I’m not sure I have ever felt more angry after a football game than I did following Saturday’s game. Nobody likes blaming the officials, and it’s easy to say the team could have done more in other parts of the game to ensure something like this didn’t happen. However, when it comes down to it, teams need to be able to rely on solid officiating in critical situations like we saw this weekend. Saying the teams should have done more to avoid those situations does not change the fact that those critical moments require, even more so than the rest of the game, sound officiating.
What we saw on Saturday was a victory being snatched away from one team by an officiating crew that threw flags on four critical plays, only to have all four picked up. All four of those penalties would have been on Kansas State, with the final pick-up negating a blatant, textbook pass interference call that would have sealed the game for the Cyclones.
It’s easy to lob conspiracy theories of a “fix” by the Big 12 to prevent ISU’s success, ensure a win in Bill Snyder’s last game, etc., but that seems to be incredibly unlikely. Improbably, it seems as though the officals from Saturday’s game may actually be THAT incompetent. How do I know? If there really was a fix, it would have been far less obvious.
We’ll probably hear more about the officiating throughout the week, possibly including an apology letter from the Big 12, so let’s set it aside and talk about what the team could actually control against Kansas State.
What Went Wrong
Late Game Playcalling
As with anytime I mention playcalling here, I still believe Tom Manning is a good offensive coordinator as a whole, and this is only a criticism of this particular situation. On the Iowa State’s last drive. Iowa State really just need to burn some clock and pick up at least one first down. Pick up one first down, and Kansas State has to use all of its timeouts. Even if we weren’t able to pick up the first down, three consecutive runs on that drive virtually guarantees Kansas State would minimal time and/or no timeouts to make a game winning drive.
Kyle Kempt Starting Over Zeb Noland
I know I’m going to catch some flak for this, but I believe Zeb Noland would have been the better option at quarterback against Kansas State. This season, Kansas State has been inconsistent in pass coverage, giving up big passing plays all year long. Zeb’s big arm and gunslinger mentality would have been ideal in trying to gash the Wildcat defense over the top.
Listen, I understand Kyle Kempt has been good for Iowa State. Cyclone fans should and will be forever grateful for everything he’s done this season. He took over a difficult situation and handled it beautifully. He’s certainly earned the start. However, Zeb had performed equally admirably in his game and a half in charge, and has a much bigger upside than Kempt. Young quarterbacks get better with repetition. Against Kansas State, Zeb would had the chance to get Big 12 reps against one of the worst pass defenses in the country.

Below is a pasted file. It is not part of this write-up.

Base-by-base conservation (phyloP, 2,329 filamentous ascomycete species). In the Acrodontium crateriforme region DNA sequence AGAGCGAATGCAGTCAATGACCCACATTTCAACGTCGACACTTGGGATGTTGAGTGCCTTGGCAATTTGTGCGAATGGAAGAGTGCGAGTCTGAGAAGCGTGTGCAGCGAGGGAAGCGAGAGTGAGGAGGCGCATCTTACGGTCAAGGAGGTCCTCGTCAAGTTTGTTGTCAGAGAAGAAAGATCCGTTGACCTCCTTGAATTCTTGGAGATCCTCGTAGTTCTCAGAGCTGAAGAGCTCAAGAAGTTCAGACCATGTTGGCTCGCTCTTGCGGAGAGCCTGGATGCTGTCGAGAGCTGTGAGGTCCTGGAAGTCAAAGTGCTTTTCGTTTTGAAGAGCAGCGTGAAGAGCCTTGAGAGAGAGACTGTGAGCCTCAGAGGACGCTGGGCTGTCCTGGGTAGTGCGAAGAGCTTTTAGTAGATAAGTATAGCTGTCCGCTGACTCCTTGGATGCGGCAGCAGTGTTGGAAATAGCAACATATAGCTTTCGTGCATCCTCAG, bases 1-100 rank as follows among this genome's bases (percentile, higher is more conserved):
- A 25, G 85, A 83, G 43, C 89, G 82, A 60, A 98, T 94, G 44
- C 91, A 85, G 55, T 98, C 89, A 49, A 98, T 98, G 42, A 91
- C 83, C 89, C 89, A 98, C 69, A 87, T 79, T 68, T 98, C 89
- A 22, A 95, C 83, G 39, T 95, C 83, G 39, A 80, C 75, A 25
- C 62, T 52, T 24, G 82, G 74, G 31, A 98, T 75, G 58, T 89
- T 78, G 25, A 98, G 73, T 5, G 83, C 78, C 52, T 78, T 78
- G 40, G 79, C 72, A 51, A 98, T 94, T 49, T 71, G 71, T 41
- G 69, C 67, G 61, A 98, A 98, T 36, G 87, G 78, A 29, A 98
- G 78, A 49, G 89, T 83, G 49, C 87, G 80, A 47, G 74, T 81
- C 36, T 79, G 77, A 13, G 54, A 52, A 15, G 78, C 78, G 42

It’s a secret to absolutely nobody that Kansas State likes to use their dual threat quarterbacks in the rushing game, as well as on bootleg/rollout passes. Skylar Thompson is less runner and more passer than previous K-State quarterbacks, so he dropped back to pass more often than usual. On multiple occasions, Thompson was able to use his legs to escape the pocket and make plays on the run, especially on that final drive.
On the last play specifically, excellent coverage forced Thompson to escape to his left. After a defensive lineman’s arm just missed, Thompson turned back to his right to buy more time, eventually finding a receiver in the back of the endzone as time expired. Even with pass coverage unit as good as Iowa State’s, expecting them to be 100% solid for north of 6 seconds is unrealistic. Eventually, someone will lose a receiver in their zone, just as they did on that last play. The three man front has been good to Iowa State all year, but has shown some vulnerability to mobile quarterbacks that are able to break contain. Using the four-man front that had been successful most of the game, or delayed blitzer, would have been the best way to keep the quarterback honest and force him to throw a perfect ball into a very tight window, which Thompson would not be able to do on a consistent basis.
What Went Right
After David Montgomery went down in the first quarter, Sheldon Croney took over the largest portion of the ballcarrying duties, and played well. He showed good gap discipline and the ability to shake off weaker tackles. Just a sophomore, Croney’s emergence is an exciting development going forward as Matt Campbell will certainly feel comfortable using Croney to give Montgomery a series off here and there to get him a breather.
All season, Joel Lanning and the rest of the linebacker group has performed well above expectations, becoming one of the better groups in the Big 12. Saturday, the Cyclone linebackers successfully shut down the K-State rushing attack, only allowing 109 rushing yards, including only 12 yards from Skylar Thompson. Fortunately, everyone but Joel Lanning returns next year. Expect Marcel Spears and Willie Harvey to lead the group, while Tymar Sutton, Jake Hummel, and Orien Vance, among others, compete for playing time.
It came a little bit later this season, but the offensive line seemed to finally make the same jump we saw last season. Kyle Kempt consistently had either plenty of time to throw or an escape lane (an underappreciated part of pass blocking), and Sheldon Croney and Mike Warren were able to gain solid yardage behind some decent push upfield. This group is another that will experience minimal turnover, so this late-season development bodes well, especially given the 15 bowl practices coming up. These bowl practices are essentially a second set of spring practices where young guys can see substantial growth.
WE’RE IN A BOWL GAME Y’ALL